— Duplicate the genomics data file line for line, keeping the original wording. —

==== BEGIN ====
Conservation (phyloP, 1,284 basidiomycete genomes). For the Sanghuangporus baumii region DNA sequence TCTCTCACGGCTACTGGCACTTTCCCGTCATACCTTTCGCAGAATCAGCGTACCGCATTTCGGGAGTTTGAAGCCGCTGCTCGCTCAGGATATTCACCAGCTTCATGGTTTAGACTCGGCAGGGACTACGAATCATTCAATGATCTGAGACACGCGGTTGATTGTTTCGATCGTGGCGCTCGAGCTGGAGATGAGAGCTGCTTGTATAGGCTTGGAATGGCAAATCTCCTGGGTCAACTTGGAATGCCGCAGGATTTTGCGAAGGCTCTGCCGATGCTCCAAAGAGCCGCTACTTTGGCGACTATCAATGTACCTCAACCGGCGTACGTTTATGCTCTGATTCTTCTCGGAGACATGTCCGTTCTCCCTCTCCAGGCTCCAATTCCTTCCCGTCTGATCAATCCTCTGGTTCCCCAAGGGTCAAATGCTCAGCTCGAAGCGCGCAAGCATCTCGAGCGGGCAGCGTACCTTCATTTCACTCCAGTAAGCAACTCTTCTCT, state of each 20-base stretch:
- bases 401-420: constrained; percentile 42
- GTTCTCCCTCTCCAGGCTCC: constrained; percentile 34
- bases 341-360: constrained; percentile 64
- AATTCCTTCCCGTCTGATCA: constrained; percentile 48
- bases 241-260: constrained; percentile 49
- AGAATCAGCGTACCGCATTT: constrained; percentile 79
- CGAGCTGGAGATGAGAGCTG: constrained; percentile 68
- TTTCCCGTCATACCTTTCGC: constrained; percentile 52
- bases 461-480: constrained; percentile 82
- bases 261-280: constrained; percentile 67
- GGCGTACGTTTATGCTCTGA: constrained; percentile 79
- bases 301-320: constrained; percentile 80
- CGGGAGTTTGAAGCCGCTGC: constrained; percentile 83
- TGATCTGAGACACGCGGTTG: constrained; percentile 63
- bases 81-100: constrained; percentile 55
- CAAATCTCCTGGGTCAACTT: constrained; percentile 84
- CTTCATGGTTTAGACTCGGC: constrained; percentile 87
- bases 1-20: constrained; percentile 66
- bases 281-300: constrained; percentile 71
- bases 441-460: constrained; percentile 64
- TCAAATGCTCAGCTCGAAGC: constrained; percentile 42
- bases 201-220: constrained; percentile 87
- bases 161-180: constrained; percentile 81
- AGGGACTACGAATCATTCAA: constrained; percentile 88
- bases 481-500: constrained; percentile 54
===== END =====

Conservation (phyloP, 1,284 basidiomycete genomes). For the Sanghuangporus baumii region DNA sequence TCTCTCACGGCTACTGGCACTTTCCCGTCATACCTTTCGCAGAATCAGCGTACCGCATTTCGGGAGTTTGAAGCCGCTGCTCGCTCAGGATATTCACCAGCTTCATGGTTTAGACTCGGCAGGGACTACGAATCATTCAATGATCTGAGACACGCGGTTGATTGTTTCGATCGTGGCGCTCGAGCTGGAGATGAGAGCTGCTTGTATAGGCTTGGAATGGCAAATCTCCTGGGTCAACTTGGAATGCCGCAGGATTTTGCGAAGGCTCTGCCGATGCTCCAAAGAGCCGCTACTTTGGCGACTATCAATGTACCTCAACCGGCGTACGTTTATGCTCTGATTCTTCTCGGAGACATGTCCGTTCTCCCTCTCCAGGCTCCAATTCCTTCCCGTCTGATCAATCCTCTGGTTCCCCAAGGGTCAAATGCTCAGCTCGAAGCGCGCAAGCATCTCGAGCGGGCAGCGTACCTTCATTTCACTCCAGTAAGCAACTCTTCTCT, state of each 20-base stretch:
- bases 401-420: constrained; percentile 42
- GTTCTCCCTCTCCAGGCTCC: constrained; percentile 34
- bases 341-360: constrained; percentile 64
- AATTCCTTCCCGTCTGATCA: constrained; percentile 48
- bases 241-260: constrained; percentile 49
- AGAATCAGCGTACCGCATTT: constrained; percentile 79
- CGAGCTGGAGATGAGAGCTG: constrained; percentile 68
- TTTCCCGTCATACCTTTCGC: constrained; percentile 52
- bases 461-480: constrained; percentile 82
- bases 261-280: constrained; percentile 67
- GGCGTACGTTTATGCTCTGA: constrained; percentile 79
- bases 301-320: constrained; percentile 80
- CGGGAGTTTGAAGCCGCTGC: constrained; percentile 83
- TGATCTGAGACACGCGGTTG: constrained; percentile 63
- bases 81-100: constrained; percentile 55
- CAAATCTCCTGGGTCAACTT: constrained; percentile 84
- CTTCATGGTTTAGACTCGGC: constrained; percentile 87
- bases 1-20: constrained; percentile 66
- bases 281-300: constrained; percentile 71
- bases 441-460: constrained; percentile 64
- TCAAATGCTCAGCTCGAAGC: constrained; percentile 42
- bases 201-220: constrained; percentile 87
- bases 161-180: constrained; percentile 81
- AGGGACTACGAATCATTCAA: constrained; percentile 88
- bases 481-500: constrained; percentile 54